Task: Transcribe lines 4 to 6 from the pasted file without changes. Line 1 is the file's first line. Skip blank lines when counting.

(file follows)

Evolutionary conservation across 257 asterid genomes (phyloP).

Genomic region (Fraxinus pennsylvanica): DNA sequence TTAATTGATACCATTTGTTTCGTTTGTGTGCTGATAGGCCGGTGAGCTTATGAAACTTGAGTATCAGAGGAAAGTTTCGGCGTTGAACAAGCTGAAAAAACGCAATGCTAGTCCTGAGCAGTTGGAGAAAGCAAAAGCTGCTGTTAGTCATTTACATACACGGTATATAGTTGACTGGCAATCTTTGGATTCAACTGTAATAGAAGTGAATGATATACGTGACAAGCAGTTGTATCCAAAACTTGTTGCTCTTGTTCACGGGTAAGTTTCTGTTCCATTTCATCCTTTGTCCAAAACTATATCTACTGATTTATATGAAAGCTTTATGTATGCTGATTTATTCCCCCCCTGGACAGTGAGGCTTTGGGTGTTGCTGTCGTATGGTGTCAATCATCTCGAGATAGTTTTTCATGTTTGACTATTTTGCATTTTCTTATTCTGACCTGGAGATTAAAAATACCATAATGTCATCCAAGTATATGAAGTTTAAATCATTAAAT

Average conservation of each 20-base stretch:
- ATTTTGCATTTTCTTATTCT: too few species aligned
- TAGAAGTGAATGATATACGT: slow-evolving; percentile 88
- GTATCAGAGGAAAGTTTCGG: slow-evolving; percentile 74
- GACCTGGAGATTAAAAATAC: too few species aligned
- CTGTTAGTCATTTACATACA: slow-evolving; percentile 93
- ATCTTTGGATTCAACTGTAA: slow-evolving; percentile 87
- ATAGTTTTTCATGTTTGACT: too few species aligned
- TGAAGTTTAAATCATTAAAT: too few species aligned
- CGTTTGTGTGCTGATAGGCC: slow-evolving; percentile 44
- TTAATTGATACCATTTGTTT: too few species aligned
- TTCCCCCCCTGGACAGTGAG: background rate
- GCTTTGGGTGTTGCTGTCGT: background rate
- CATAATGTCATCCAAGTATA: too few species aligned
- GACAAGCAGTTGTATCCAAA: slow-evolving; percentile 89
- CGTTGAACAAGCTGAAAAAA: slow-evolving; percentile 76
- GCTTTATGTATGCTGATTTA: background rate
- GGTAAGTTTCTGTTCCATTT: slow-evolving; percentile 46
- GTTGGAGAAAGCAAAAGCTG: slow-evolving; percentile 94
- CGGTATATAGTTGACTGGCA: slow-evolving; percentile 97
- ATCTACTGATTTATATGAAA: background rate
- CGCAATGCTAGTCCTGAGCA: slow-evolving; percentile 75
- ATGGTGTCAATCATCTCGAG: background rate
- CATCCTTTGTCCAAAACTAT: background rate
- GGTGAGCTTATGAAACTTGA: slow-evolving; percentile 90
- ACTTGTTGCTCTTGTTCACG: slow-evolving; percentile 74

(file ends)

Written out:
- ATTTTGCATTTTCTTATTCT: too few species aligned
- TAGAAGTGAATGATATACGT: slow-evolving; percentile 88
- GTATCAGAGGAAAGTTTCGG: slow-evolving; percentile 74